Written by: Harold S. Kushner
First lines: I have been thinking about the ideas expressed in this book for a long time. Even as a child, I was bothered by the biblical story of the Garden of Eden. A God who punished people so severely for breaking one arbitrary rule was not a God I wanted to believe in, especially since the story seemed to suggest that Adam and Eve had no knowledge of what good and bad meant before they broke the rule.
Why you should read this book: Drawing on biblical stories, classic literature, personal anecdotes, and other sources, the acclaimed rabbi confronts the persistent Judeo-Christian belief that human beings ought to shoulder the massive burdens of shame and guilt for the crime of being imperfect. Reframing the events in the Garden of Eden allows him to cast the divine creator as a loving and accepting being who wants humanity to rise to a level of consciousness beyond that of mere animals, and the taint of original sin as no more than the human belief that there is not enough love to go around. Instead of wallowing in shame and condemnation, he argues, we must accept that we, and those around us, can never be perfect, and should not be expected to live up to an unattainable standard, but rather can only do our best, with the understanding that we only have to be as good as we can be.
Why you shouldn't read this book: Religious guilt got you where you are today.
Wednesday, June 30, 2010
Written by: Harold S. Kushner
Thursday, June 24, 2010
Created by: Dan Andreasen
Why you should check out this book: It's a wordless journey for young readers that begins with an eager preschooler helping his mother bake a cake, which results in his chocolate-covered self being deposited, against his will, into a warm, bubbly bath, where he takes an underwater journey, culminating in an eventual and unexpected scrubbing by a variety of helpful sea creature. At the end of the story, despite his reluctance, the boy is clean, clad in pajamas with his hair combed, and, of course, there is cake. A perfect story for dirty boys and for pre-readers eager to enjoy books on their own.
Why you shouldn't check out this book: You know how to read and you enjoy bathing yourself.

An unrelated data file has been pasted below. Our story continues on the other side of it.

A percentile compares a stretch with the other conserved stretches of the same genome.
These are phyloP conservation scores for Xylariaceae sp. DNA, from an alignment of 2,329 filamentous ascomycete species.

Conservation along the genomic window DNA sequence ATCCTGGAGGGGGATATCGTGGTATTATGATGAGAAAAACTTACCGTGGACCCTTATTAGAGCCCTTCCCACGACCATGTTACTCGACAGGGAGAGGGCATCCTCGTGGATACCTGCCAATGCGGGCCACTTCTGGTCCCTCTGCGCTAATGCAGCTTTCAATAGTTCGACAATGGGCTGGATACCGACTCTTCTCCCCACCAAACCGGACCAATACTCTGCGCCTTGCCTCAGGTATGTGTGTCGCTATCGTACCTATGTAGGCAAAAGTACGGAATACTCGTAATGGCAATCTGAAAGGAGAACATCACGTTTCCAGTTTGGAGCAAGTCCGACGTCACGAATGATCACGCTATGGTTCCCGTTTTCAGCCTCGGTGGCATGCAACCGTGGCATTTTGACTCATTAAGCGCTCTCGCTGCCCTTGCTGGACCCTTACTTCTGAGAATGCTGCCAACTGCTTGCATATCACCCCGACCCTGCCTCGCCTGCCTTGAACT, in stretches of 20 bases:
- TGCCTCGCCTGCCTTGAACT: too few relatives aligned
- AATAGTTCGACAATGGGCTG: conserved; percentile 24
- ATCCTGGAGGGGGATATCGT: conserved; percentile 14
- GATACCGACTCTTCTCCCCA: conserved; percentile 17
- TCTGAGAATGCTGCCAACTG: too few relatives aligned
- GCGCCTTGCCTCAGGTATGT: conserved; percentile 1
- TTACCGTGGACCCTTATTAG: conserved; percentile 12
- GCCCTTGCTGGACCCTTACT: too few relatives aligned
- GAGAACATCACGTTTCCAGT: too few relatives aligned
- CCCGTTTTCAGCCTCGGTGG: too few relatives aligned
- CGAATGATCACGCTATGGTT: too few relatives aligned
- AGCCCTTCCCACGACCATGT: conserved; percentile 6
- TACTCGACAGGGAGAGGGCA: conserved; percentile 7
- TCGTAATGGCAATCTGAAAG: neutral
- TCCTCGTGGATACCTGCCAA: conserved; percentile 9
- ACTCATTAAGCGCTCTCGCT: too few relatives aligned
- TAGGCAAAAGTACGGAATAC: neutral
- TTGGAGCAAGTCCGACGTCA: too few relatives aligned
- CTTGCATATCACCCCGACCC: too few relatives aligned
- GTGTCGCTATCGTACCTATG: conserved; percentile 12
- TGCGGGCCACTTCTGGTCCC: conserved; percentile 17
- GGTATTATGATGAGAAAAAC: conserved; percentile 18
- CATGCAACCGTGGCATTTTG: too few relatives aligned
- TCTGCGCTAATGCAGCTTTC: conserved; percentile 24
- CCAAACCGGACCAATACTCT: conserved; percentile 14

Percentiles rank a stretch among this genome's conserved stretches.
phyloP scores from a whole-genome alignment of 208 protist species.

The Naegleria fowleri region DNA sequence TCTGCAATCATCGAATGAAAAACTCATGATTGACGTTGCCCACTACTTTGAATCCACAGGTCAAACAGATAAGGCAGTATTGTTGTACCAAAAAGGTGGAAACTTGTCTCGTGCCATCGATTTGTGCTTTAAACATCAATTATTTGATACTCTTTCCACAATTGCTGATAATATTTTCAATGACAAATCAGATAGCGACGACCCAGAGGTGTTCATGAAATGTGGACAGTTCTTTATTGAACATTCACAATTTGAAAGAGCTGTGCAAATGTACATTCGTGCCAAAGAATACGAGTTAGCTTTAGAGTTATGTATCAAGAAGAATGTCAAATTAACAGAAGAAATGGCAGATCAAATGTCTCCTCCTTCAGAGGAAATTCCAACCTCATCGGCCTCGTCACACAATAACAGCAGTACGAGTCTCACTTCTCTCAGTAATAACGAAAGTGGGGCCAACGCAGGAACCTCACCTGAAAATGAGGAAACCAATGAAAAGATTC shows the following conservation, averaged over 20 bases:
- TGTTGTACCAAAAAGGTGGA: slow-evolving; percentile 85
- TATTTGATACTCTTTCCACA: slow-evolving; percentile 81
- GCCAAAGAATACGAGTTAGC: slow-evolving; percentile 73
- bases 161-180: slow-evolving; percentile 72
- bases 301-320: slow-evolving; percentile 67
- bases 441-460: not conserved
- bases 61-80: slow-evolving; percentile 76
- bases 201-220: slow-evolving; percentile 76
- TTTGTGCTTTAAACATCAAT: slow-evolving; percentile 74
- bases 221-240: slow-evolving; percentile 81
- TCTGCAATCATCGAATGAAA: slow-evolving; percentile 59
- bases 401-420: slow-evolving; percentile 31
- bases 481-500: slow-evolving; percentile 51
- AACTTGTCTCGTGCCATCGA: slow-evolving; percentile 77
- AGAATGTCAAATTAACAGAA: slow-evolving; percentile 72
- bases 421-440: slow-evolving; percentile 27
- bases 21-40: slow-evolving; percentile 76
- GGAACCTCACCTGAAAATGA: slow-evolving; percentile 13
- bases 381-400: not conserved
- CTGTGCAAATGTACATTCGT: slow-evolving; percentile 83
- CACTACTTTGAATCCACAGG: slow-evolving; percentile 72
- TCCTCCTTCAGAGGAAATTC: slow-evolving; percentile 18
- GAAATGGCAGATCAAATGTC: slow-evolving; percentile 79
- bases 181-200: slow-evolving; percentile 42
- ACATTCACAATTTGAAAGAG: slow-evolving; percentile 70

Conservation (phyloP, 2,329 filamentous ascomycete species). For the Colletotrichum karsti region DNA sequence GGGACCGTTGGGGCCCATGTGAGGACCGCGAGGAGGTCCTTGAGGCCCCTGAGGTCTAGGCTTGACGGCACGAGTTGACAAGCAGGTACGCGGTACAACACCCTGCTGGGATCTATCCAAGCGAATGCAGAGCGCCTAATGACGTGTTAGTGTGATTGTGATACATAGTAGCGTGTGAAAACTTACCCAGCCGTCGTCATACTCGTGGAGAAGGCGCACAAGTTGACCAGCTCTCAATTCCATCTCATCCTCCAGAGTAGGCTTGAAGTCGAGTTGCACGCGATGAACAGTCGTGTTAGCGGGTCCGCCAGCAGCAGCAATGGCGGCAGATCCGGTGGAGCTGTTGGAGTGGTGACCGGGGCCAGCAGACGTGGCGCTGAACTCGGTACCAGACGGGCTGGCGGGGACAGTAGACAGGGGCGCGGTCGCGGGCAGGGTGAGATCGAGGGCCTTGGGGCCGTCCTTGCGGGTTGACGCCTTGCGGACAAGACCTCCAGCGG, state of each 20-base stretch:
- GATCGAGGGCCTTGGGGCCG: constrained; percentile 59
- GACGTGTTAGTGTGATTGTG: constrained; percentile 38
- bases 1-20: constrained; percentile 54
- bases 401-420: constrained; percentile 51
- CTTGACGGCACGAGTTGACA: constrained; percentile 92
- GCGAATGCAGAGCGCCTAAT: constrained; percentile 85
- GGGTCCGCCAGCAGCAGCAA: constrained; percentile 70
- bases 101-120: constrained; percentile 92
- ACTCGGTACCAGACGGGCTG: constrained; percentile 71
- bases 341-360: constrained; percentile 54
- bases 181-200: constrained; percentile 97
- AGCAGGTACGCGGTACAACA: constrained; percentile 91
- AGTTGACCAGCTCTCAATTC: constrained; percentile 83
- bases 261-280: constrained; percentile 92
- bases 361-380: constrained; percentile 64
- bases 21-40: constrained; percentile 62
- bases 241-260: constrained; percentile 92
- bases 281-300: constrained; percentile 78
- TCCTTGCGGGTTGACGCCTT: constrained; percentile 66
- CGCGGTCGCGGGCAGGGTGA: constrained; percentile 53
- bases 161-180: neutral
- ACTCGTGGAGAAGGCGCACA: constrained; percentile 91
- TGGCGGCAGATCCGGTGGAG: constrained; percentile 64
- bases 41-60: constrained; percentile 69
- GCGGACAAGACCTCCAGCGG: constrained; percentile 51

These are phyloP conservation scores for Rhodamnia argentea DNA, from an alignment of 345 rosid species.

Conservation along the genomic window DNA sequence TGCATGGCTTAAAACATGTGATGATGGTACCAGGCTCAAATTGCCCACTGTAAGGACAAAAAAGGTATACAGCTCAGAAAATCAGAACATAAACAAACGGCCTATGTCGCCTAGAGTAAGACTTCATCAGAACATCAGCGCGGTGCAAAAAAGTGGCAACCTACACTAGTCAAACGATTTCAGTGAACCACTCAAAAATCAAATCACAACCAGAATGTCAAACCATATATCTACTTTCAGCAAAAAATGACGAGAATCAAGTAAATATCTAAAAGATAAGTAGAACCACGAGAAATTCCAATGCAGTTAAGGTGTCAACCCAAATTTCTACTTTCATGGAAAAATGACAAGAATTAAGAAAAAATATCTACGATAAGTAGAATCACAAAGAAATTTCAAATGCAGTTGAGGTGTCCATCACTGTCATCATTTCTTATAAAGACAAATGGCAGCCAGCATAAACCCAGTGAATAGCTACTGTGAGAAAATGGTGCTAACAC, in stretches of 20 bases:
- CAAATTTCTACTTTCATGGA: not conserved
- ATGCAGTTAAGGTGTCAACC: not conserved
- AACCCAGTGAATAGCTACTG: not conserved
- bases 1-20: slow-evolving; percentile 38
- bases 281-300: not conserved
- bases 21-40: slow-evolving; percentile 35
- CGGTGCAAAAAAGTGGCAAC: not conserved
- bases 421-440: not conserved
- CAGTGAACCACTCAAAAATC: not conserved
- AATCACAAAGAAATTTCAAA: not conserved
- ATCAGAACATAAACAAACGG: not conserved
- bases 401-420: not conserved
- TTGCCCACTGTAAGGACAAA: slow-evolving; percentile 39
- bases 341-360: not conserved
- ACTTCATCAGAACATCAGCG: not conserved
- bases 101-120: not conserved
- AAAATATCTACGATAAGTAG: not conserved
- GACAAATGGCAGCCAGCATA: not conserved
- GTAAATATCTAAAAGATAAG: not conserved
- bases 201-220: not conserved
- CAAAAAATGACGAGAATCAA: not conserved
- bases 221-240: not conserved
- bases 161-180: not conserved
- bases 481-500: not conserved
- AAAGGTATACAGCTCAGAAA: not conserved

Friday, June 18, 2010
Written by: A.A. Milne
First line: Here is Edward Bear, coming downstairs now, bump, bump, bump, on the back of his head, behind Christopher Robin.
Why you should read this book: These are the original adventures of everyone's favorite bear of Very Little Brain but Very Large Heart with a Very Great Love of Hunny, along with his friends Christopher Robin, Piglet, Owl, Kanga, Roo, Eeyore, Rabbit, and all of Rabbit's Friends and Relations. Included here are Pooh's early adventures as a raincloud, his unfortunate sojourn in Rabbit's doorway, his discoveries of Eeyore's tail, the fearsome Heffalump, and the elusive North Pole, and his Daring and Praiseworthy Rescue of Piglet. Gentle, humorous, and loving stories appropriate for people of all ages, which have stood the test of time, despite the creative meddling of certain massive multinational conglomerates intent on Commodifying Culture for the purpose of Printing Licensed Characters on Cheap Merchandise for Profit.
Why you shouldn't read this book: If you're looking for Tigger, you won't find him here. This is not that kind of story.
Wednesday, June 16, 2010
Written by: Gyo Fujikawa
First line: Wake up! Wake up! Wake up!
Why you should read this book: This high interest book for small children follows a group of multicultural kids through a busy day and a busy year, illustrating hundreds of ways for kids to play, eat, make friends, learn manners, and entertain themselves in every weather condition. Mixed in with the descriptions are bits of poetry, classic nursery rhymes, other tidbits of enduring oral tradition, a normalization of communal togetherness that transcends race, a combination of the fantastic and the mundane that forms the child's inner world, and a palpable joie de vivre that seems absent from kids who spend all their free time in the company of video technologies. Just a really great long-standing work for young people.
Why you shouldn't read this book: You already know what you are going to be when you grow up.
Tuesday, June 8, 2010
Written by: Kenneth Grahame
First line: The Mole had been working very hard all the morning, spring cleaning his little home.
Why you should read this book: Wisely deciding that spring cleaning is lame, the friendly and loyal Mole runs away from domestic responsibility and falls into company with the brave and gregarious Water Rat, who teaches him how to row a boat, pack a picnic basket, and plan a siege. Together, the two animals entertain themselves on the riverbank, along with the friendly Otter, the intelligent Badger, and the wholly irresponsible, shamefully boastful, criminally reckless, stupidly wealthy, and all around party guy, Mr. Toad. Whether they're getting lost in the Wild Wood, rescuing a baby otter with wanderlust, or defending their friend's home from stoats and weasels, these delightful characters continue to weave their spell of enchantment across the gulf of a century.
Why you shouldn't read this book: You are currently in jail on a hit and run charge.